The patient’s hair was styled with curls so stiff, they held her head a few inches up from her hospital pillow. She had painted her lips a shade of bright pink that exuded the confidence of age.
Just after her colon burst, she was still awake. She looked around, at me, at the monitors. She asked for pain medication. “Am I dying?” she asked.
“We think so,” I said, touching her manicured fingernails. “I am here with you.”
Later, she kept her eyes closed but opened them when we talked. It was a state that the author and hospice nurse Barbara Karnes described as “one foot in each world.”
“Can I do anything?” I asked.
“No, honey. I’m just tired.” She closed her eyes again.
Still later, she lapsed into a stupor. It was as if I wasn’t in the room at all, as if she’d gotten so close to death that she could no longer see the living world. With each hour, her lipstick appeared brighter as if in defiance as her blood pressure dropped and her skin whitened. Midmorning, she died.
While some of the symptoms of dying, like the death rattle, air hunger and terminal agitation, can cause alarm in witnesses, other symptoms are more gentle.
The human body’s most compassionate gift is the interdependence of its parts. As organs in the torso fail, the brain likewise shuts down. With the exception of the minority of people who suffer sudden death, the vast majority of us experience a slumberous slippage from life. We may be able to sense people at the bedside on a spiritual level, but we are not fully awake in the moments, and often hours, before we die.
Every major organ in the body — heart, lungs, liver, kidneys — has the capacity to shut off the brain. It’s a biological veto system.
When the heart stops pumping, blood pressure drops throughout the body. Like electricity on a city block, service goes out everywhere, including the brain.
When the liver or kidneys fail, toxic electrolytes and metabolites build up in the body and cloud awareness.
Failing lungs decrease oxygen and increase carbon dioxide in the blood, both of which slow cognitive function.
The mysterious exception is “terminal lucidity,” a term coined by the biologist Michael Nahm in 2009 to describe the brief state of clarity and energy that sometimes precedes death. Alexander Batthyány, another contemporary expert on dying, calls it “the light before the end of the tunnel.”
A 5-year-old boy in a coma for three weeks suddenly regains consciousness. He thanks his family for letting him go and tells them he’ll be dying soon. The next day, he does.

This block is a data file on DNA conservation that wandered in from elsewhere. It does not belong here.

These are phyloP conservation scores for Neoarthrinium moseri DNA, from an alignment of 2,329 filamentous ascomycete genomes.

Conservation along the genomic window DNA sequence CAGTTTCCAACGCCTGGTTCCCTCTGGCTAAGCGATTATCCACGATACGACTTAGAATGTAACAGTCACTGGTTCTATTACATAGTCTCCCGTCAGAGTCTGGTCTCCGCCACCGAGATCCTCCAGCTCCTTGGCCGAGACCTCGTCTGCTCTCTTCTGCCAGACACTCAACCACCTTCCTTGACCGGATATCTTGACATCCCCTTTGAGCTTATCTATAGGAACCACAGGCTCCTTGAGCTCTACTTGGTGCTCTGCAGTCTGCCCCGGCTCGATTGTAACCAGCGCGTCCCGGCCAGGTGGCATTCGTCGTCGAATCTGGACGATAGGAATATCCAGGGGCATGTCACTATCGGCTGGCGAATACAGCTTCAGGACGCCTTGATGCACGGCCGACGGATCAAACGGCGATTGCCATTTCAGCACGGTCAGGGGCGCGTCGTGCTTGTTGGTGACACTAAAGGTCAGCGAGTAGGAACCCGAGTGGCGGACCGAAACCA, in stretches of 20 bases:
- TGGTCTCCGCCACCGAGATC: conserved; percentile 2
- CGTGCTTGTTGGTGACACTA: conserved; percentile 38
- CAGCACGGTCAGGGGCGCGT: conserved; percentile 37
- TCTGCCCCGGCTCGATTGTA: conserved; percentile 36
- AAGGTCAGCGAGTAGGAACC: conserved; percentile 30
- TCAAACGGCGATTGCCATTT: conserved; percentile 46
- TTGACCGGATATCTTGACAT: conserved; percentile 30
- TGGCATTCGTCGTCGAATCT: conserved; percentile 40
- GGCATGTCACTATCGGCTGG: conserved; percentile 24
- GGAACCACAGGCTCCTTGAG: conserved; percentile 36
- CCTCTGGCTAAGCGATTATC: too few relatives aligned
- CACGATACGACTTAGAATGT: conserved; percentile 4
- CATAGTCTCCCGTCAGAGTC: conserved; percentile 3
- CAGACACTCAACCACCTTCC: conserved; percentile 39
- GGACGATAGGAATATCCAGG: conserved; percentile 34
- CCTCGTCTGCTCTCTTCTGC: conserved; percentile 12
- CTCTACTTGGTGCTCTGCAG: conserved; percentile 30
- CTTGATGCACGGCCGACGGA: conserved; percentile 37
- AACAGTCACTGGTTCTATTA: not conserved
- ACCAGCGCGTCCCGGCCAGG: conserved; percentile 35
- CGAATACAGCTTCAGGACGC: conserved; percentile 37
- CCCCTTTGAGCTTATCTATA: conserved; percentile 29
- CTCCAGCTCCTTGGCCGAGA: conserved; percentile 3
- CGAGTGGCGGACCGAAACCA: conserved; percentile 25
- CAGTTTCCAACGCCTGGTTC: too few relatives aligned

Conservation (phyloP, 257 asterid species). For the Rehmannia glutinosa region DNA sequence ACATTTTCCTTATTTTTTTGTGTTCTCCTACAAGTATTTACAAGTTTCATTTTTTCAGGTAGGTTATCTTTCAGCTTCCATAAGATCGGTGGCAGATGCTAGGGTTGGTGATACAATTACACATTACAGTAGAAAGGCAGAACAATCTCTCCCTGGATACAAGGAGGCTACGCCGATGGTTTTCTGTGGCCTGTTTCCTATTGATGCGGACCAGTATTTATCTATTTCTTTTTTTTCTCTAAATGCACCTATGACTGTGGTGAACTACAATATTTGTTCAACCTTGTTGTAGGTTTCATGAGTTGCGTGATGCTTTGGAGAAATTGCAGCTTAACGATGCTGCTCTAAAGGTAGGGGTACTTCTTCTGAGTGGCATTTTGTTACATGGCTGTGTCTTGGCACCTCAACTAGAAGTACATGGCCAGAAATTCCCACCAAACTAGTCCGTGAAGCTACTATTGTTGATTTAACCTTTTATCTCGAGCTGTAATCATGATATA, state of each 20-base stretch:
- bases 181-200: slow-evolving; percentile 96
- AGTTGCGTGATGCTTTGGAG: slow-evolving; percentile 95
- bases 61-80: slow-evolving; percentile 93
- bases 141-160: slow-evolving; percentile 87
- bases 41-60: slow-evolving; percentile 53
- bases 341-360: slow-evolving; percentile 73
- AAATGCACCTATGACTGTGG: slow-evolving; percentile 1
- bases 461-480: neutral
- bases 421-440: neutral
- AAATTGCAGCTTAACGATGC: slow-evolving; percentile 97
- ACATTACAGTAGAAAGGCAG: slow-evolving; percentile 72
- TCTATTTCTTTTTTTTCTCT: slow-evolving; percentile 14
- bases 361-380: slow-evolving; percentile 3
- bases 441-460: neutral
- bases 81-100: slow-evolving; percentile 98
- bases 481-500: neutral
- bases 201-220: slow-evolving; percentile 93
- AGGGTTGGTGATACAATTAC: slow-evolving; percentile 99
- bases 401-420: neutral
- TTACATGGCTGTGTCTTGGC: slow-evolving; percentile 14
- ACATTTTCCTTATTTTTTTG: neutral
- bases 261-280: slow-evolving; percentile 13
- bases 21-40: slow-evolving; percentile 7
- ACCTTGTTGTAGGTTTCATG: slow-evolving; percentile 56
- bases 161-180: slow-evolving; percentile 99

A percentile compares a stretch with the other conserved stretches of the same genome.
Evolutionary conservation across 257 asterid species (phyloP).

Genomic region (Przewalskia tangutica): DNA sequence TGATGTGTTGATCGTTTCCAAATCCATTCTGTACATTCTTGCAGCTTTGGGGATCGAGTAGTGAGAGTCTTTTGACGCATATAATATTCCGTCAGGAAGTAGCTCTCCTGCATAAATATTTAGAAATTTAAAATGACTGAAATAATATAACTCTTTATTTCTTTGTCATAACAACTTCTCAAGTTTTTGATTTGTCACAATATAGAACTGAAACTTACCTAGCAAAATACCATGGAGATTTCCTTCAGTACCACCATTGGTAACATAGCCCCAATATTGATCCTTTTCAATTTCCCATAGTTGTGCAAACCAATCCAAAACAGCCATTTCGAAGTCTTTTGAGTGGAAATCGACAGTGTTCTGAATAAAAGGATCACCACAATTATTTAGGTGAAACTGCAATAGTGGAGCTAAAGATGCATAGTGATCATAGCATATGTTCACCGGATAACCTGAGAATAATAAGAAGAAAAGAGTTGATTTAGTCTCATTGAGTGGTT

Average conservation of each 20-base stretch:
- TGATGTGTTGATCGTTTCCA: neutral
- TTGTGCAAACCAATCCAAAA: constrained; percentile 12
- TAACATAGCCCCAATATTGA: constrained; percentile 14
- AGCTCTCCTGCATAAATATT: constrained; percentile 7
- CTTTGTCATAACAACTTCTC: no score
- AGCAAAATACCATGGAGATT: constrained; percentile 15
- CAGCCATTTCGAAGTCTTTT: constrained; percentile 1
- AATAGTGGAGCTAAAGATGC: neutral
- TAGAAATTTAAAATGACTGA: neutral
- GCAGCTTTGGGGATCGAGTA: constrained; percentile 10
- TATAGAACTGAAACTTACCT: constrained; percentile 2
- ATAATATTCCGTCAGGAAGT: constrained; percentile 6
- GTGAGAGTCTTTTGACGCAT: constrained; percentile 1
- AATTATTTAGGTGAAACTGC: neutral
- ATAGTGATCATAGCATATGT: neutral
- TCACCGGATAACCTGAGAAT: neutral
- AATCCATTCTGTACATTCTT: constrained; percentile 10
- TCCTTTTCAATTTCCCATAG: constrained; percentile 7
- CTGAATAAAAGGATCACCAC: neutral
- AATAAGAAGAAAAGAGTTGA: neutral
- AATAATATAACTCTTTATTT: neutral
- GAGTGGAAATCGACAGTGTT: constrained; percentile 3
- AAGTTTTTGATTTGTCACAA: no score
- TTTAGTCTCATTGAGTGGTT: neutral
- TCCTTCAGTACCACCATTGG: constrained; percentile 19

A 26-year-old woman with severe mental disabilities hasn’t spoken a word for years. Suddenly, she sings, “Where does the soul find its home, its peace? Peace, peace, heavenly peace!” The year is 1922. She sings for half an hour and then she passes away. The episode is witnessed by two prominent physicians and later recounted by them separately, at least five times, with identical descriptions.
Early reports of terminal lucidity date back to Hippocrates, Plutarch and Galen. Dr. Nahm collected 83 accounts of terminal lucidity written over 250 years, most of which were witnessed by medical professionals. Nearly 90 percent of cases happened within a week of death and almost half occurred on the final day of life.
Terminal lucidity occurred irrespective of ailment, in patients with tumors, strokes, dementia and psychiatric disorders. Dr. Nahm suggested the mechanism of terminal lucidity may differ from one disease to another. For example, severe weight loss in patients with brain tumors could cause the brain to shrink, yielding fleeting relief of pressure on the brain that might allow for clearer thinking. Yet this theory doesn’t explain terminal lucidity in people dying from dementia, kidney failure or other diseases. Like death itself, terminal lucidity retains a screen of mystery.
My grandfather talked to us for 10 minutes the day before he died. He hadn’t spoken coherently in days. His hands had become baby-like, grasping our fingers or the bed railing reflexively. The weight of his eyelids had become too heavy to lift.
Suddenly, he was back. “What’s the good word?” he asked, as if that day was the same as all the days before. He marched down the line of grandchildren at his bedside, asking for the latest news in our lives. He asked if they ever finished building the Waldorf Astoria in Jerusalem. He made a joke, one I can’t remember except for the way he smiled out of the right side of his mouth, tilted his head from side to side, and held up his hands in jest.
And then, again, he was gone.
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